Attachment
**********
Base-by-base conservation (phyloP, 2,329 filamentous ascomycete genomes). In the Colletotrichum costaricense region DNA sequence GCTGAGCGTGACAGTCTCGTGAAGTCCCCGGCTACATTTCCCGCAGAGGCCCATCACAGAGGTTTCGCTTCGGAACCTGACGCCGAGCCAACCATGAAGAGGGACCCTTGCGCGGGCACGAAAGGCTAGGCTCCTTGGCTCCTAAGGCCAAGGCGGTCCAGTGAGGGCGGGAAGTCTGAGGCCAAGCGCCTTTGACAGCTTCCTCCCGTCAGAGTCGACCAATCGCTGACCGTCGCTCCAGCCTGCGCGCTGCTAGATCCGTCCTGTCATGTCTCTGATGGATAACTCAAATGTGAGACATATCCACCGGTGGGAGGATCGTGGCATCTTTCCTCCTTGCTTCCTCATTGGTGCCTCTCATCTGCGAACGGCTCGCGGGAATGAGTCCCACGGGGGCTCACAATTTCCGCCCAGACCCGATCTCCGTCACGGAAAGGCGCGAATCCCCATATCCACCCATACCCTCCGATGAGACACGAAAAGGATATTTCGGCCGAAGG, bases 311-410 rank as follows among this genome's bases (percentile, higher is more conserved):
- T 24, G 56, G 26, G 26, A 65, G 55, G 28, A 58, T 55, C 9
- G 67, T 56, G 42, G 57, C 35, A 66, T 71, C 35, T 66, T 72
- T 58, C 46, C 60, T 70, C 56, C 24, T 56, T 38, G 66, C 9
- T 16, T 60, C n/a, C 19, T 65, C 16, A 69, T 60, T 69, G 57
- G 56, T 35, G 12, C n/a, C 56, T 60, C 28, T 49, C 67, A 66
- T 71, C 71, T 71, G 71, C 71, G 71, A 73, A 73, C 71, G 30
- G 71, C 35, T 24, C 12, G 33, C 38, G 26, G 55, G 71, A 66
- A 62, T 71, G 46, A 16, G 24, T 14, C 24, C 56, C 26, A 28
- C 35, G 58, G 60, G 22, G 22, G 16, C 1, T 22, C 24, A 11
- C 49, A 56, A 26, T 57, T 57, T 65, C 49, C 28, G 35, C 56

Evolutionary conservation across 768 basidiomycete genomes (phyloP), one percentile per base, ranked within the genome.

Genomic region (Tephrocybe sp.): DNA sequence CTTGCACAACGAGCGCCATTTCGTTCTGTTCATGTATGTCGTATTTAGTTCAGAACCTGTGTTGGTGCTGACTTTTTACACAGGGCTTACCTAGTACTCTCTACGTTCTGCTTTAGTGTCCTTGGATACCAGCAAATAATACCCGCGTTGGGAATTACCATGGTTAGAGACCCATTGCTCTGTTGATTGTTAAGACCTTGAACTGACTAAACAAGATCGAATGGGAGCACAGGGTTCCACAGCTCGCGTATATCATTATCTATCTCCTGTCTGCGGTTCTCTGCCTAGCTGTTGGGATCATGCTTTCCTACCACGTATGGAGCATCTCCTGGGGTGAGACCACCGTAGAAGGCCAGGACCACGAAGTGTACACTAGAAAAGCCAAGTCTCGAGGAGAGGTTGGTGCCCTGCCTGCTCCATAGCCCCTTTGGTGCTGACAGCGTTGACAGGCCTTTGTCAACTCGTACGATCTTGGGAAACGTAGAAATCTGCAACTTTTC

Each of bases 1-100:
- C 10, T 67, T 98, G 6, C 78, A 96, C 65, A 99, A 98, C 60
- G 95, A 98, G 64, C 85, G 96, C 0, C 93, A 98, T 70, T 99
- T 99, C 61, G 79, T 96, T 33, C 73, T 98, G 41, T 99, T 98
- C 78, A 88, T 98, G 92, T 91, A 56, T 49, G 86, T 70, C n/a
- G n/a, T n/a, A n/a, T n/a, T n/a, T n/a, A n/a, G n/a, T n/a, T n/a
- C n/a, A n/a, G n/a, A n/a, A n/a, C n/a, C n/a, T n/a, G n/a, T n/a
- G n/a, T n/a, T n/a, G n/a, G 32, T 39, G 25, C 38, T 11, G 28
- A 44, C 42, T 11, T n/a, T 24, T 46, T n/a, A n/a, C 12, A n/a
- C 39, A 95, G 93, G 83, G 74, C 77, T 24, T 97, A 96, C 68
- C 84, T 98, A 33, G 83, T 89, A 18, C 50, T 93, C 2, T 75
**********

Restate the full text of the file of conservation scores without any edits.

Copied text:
Base-by-base conservation (phyloP, 2,329 filamentous ascomycete genomes). In the Colletotrichum costaricense region DNA sequence GCTGAGCGTGACAGTCTCGTGAAGTCCCCGGCTACATTTCCCGCAGAGGCCCATCACAGAGGTTTCGCTTCGGAACCTGACGCCGAGCCAACCATGAAGAGGGACCCTTGCGCGGGCACGAAAGGCTAGGCTCCTTGGCTCCTAAGGCCAAGGCGGTCCAGTGAGGGCGGGAAGTCTGAGGCCAAGCGCCTTTGACAGCTTCCTCCCGTCAGAGTCGACCAATCGCTGACCGTCGCTCCAGCCTGCGCGCTGCTAGATCCGTCCTGTCATGTCTCTGATGGATAACTCAAATGTGAGACATATCCACCGGTGGGAGGATCGTGGCATCTTTCCTCCTTGCTTCCTCATTGGTGCCTCTCATCTGCGAACGGCTCGCGGGAATGAGTCCCACGGGGGCTCACAATTTCCGCCCAGACCCGATCTCCGTCACGGAAAGGCGCGAATCCCCATATCCACCCATACCCTCCGATGAGACACGAAAAGGATATTTCGGCCGAAGG, bases 311-410 rank as follows among this genome's bases (percentile, higher is more conserved):
- T 24, G 56, G 26, G 26, A 65, G 55, G 28, A 58, T 55, C 9
- G 67, T 56, G 42, G 57, C 35, A 66, T 71, C 35, T 66, T 72
- T 58, C 46, C 60, T 70, C 56, C 24, T 56, T 38, G 66, C 9
- T 16, T 60, C n/a, C 19, T 65, C 16, A 69, T 60, T 69, G 57
- G 56, T 35, G 12, C n/a, C 56, T 60, C 28, T 49, C 67, A 66
- T 71, C 71, T 71, G 71, C 71, G 71, A 73, A 73, C 71, G 30
- G 71, C 35, T 24, C 12, G 33, C 38, G 26, G 55, G 71, A 66
- A 62, T 71, G 46, A 16, G 24, T 14, C 24, C 56, C 26, A 28
- C 35, G 58, G 60, G 22, G 22, G 16, C 1, T 22, C 24, A 11
- C 49, A 56, A 26, T 57, T 57, T 65, C 49, C 28, G 35, C 56

Evolutionary conservation across 768 basidiomycete genomes (phyloP), one percentile per base, ranked within the genome.

Genomic region (Tephrocybe sp.): DNA sequence CTTGCACAACGAGCGCCATTTCGTTCTGTTCATGTATGTCGTATTTAGTTCAGAACCTGTGTTGGTGCTGACTTTTTACACAGGGCTTACCTAGTACTCTCTACGTTCTGCTTTAGTGTCCTTGGATACCAGCAAATAATACCCGCGTTGGGAATTACCATGGTTAGAGACCCATTGCTCTGTTGATTGTTAAGACCTTGAACTGACTAAACAAGATCGAATGGGAGCACAGGGTTCCACAGCTCGCGTATATCATTATCTATCTCCTGTCTGCGGTTCTCTGCCTAGCTGTTGGGATCATGCTTTCCTACCACGTATGGAGCATCTCCTGGGGTGAGACCACCGTAGAAGGCCAGGACCACGAAGTGTACACTAGAAAAGCCAAGTCTCGAGGAGAGGTTGGTGCCCTGCCTGCTCCATAGCCCCTTTGGTGCTGACAGCGTTGACAGGCCTTTGTCAACTCGTACGATCTTGGGAAACGTAGAAATCTGCAACTTTTC

Each of bases 1-100:
- C 10, T 67, T 98, G 6, C 78, A 96, C 65, A 99, A 98, C 60
- G 95, A 98, G 64, C 85, G 96, C 0, C 93, A 98, T 70, T 99
- T 99, C 61, G 79, T 96, T 33, C 73, T 98, G 41, T 99, T 98
- C 78, A 88, T 98, G 92, T 91, A 56, T 49, G 86, T 70, C n/a
- G n/a, T n/a, A n/a, T n/a, T n/a, T n/a, A n/a, G n/a, T n/a, T n/a
- C n/a, A n/a, G n/a, A n/a, A n/a, C n/a, C n/a, T n/a, G n/a, T n/a
- G n/a, T n/a, T n/a, G n/a, G 32, T 39, G 25, C 38, T 11, G 28
- A 44, C 42, T 11, T n/a, T 24, T 46, T n/a, A n/a, C 12, A n/a
- C 39, A 95, G 93, G 83, G 74, C 77, T 24, T 97, A 96, C 68
- C 84, T 98, A 33, G 83, T 89, A 18, C 50, T 93, C 2, T 75